Manufacturing employment changes between 1983 and 2002 varied not only across industries but also across regions (see the map). The biggest manufacturing job losses, both in the absolute and as a percentage of employment, were in the contiguous New England, Middle Atlantic, and South Atlantic regions.8 Together, these three regions lost almost 2million manufacturing jobs, just slightly below the net nationwide manufacturing job decline over the period. The East North Central region shed almost half a million manufacturing jobs, although there was some modest offset to these losses from the gains in the adjacent West North Central region. Job gains in the Mountain region countered sizable losses in the Pacific region, leaving overall manufacturing employment in the western part of the country roughly constant over the period; similarly, manufacturing job gains in the West South Central region offset a roughly equal reduction in jobs in the East South Central region.

Despite this varied job performance, all regions except the Middle Atlantic saw an increase in the number of high-skilled manufacturing workers over the 1983-2002 period, and the share of high-skilled workers increased in all regions of the country (Chart3). The New England region in the Northeast and the Mountain and Pacific regions in the West retained the distinction of having the largest shares of high-skilled manufacturing workers in the nation.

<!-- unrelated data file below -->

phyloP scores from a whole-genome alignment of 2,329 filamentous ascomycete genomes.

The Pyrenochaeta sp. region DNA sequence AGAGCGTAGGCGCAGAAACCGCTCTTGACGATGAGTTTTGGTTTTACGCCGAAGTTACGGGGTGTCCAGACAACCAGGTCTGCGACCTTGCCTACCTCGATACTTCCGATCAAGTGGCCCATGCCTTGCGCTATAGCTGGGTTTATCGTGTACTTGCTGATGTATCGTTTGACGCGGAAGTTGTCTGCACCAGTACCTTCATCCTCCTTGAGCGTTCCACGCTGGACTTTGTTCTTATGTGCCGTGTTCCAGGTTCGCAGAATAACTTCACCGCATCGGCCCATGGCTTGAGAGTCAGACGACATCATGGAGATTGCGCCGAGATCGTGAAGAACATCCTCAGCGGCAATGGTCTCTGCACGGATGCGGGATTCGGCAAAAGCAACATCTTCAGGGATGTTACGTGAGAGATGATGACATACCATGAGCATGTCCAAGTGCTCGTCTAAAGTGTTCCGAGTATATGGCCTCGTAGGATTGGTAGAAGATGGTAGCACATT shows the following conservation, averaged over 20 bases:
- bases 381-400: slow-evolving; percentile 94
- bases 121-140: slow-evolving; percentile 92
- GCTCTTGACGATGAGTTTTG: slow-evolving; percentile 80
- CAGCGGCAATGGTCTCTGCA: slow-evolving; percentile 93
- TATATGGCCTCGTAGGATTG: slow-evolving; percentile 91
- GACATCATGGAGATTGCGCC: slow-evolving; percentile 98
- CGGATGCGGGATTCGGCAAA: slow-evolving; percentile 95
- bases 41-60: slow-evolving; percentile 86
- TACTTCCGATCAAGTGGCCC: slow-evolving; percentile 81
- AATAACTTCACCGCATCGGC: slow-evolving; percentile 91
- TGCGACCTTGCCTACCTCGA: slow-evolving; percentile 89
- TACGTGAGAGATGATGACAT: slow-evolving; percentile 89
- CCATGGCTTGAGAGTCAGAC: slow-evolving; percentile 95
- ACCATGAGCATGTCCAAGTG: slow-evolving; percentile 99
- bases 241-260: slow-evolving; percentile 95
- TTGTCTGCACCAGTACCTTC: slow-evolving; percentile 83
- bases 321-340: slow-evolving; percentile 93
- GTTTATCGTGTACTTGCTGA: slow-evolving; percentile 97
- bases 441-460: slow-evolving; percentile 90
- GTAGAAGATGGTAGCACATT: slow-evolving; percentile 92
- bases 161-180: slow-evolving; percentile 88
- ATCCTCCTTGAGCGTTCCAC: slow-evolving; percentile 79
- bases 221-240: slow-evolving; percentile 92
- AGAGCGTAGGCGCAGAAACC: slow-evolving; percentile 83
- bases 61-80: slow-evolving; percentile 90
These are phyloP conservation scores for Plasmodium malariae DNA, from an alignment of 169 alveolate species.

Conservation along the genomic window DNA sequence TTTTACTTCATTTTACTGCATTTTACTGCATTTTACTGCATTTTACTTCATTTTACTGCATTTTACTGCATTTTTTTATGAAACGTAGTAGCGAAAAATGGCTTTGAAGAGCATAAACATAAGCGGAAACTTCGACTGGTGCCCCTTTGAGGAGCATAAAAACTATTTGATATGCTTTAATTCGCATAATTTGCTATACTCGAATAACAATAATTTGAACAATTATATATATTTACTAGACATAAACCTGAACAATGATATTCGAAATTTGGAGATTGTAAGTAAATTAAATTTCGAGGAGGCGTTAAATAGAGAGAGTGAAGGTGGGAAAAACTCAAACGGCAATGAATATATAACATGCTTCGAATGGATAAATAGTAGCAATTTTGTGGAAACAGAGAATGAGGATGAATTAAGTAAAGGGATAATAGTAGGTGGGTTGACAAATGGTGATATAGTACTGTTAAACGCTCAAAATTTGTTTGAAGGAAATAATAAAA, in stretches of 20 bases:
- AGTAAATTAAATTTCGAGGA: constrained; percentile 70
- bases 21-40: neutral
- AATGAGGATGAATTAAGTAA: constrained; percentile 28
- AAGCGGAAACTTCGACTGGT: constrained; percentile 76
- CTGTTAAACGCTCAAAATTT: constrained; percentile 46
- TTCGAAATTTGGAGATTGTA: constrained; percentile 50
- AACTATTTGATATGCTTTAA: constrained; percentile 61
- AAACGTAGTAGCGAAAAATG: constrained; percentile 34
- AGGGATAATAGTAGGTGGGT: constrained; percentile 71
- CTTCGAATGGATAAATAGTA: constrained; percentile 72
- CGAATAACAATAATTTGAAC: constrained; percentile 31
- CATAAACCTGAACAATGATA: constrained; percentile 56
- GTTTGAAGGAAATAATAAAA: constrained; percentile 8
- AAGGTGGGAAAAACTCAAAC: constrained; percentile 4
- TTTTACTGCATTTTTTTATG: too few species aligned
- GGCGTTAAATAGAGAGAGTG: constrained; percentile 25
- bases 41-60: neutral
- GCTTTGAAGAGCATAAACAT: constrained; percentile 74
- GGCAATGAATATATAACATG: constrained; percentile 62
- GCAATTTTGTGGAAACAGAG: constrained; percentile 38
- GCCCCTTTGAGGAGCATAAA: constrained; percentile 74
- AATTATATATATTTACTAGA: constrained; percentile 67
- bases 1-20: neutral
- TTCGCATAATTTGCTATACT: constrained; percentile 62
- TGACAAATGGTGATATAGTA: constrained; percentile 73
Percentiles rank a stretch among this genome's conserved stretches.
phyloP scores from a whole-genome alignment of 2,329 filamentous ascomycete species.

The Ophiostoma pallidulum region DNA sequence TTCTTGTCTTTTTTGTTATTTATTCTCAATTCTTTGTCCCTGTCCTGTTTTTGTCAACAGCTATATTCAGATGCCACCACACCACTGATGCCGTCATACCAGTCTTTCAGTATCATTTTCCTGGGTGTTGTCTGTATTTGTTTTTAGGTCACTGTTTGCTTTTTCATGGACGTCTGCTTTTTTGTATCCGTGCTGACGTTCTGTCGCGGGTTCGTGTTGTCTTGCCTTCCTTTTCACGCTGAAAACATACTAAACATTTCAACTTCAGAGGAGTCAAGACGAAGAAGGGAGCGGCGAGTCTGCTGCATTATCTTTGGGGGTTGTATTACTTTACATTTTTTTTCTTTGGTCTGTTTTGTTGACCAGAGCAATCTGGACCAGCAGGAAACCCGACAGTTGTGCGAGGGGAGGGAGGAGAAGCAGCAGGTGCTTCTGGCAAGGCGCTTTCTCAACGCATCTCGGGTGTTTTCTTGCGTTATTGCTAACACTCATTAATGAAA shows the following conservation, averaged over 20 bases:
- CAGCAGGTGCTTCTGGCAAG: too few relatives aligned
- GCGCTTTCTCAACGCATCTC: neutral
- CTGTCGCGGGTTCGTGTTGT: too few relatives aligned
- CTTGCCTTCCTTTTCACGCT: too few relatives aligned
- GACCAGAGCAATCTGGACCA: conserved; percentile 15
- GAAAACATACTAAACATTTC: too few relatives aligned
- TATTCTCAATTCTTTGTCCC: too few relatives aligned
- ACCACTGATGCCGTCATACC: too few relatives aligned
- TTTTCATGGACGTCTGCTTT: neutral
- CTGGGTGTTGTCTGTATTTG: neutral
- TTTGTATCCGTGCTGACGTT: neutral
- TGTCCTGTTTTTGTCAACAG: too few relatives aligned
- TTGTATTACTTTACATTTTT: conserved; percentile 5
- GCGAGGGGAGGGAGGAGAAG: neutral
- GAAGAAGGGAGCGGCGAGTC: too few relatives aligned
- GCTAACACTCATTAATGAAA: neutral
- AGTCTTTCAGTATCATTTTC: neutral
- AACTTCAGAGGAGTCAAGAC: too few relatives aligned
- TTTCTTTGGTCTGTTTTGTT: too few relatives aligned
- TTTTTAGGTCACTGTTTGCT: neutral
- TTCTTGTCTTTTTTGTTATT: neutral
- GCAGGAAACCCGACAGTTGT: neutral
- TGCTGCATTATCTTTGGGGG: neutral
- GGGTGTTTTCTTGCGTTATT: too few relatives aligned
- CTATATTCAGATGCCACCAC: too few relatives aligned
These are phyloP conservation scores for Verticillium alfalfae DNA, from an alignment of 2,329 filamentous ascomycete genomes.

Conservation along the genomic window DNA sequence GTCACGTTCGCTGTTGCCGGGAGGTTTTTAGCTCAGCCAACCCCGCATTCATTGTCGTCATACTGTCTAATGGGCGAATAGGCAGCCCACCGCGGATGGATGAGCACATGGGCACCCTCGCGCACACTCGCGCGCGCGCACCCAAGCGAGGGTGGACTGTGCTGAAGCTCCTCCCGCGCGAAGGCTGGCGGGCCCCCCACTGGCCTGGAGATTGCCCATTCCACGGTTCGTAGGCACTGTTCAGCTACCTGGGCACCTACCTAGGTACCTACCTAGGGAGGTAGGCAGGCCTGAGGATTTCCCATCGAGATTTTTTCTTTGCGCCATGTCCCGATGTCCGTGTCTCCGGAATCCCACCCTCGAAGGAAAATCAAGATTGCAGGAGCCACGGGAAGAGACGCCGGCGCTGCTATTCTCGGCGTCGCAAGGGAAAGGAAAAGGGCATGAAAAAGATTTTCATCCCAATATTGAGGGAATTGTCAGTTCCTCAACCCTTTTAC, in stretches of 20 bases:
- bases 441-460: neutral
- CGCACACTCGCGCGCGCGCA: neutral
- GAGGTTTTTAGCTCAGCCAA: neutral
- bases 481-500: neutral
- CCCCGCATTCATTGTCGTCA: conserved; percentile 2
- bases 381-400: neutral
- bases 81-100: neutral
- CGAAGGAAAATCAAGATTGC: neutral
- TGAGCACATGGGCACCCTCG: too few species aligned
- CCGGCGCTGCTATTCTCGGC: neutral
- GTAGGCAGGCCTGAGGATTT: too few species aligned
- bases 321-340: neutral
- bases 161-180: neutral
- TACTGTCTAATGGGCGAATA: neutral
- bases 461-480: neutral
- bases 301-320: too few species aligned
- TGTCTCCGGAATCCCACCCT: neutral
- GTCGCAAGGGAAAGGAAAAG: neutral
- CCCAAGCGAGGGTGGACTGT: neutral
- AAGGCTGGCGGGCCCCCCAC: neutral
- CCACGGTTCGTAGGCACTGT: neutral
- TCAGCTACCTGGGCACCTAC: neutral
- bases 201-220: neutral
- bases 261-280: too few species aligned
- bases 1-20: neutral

Contrary to the pattern we saw for industries, regions with traditionally higher-skilled workforces did not increase their share of high-skill jobs more than regions with traditionally lower-skilled workforces. The estimated slope of a regression line relating regional high-skill job shares in 1983 to high-skill shares in 2002 is slightly less than 1.0, suggesting that lower-skilled regions began to catch up over the period, increasing their share of high-skilled workers more than higher-skilled regions.

The expansion of high-skill shares of regional manufacturing workforces came against a backdrop of diverse employment trends. Of the nine regions, the four showing an increase in their overall manufacturing employment—the Mountain, West North Central, West South Central, and East South Central regions—raised their high-skill shares as a result of a relatively strong expansion in high-skill employment (Table2). In contrast, the New England and Middle Atlantic regions effectively raised their high-skill shares by shedding sizable amounts of low-skill jobs, with little or no increase in high-skill jobs. The major manufacturing employment centers in the country—the East North Central, South Atlantic, and Pacific regions—raised their high-skill shares of workers by adding high-skill jobs in sufficient numbers to offset much of the loss of low-skill jobs.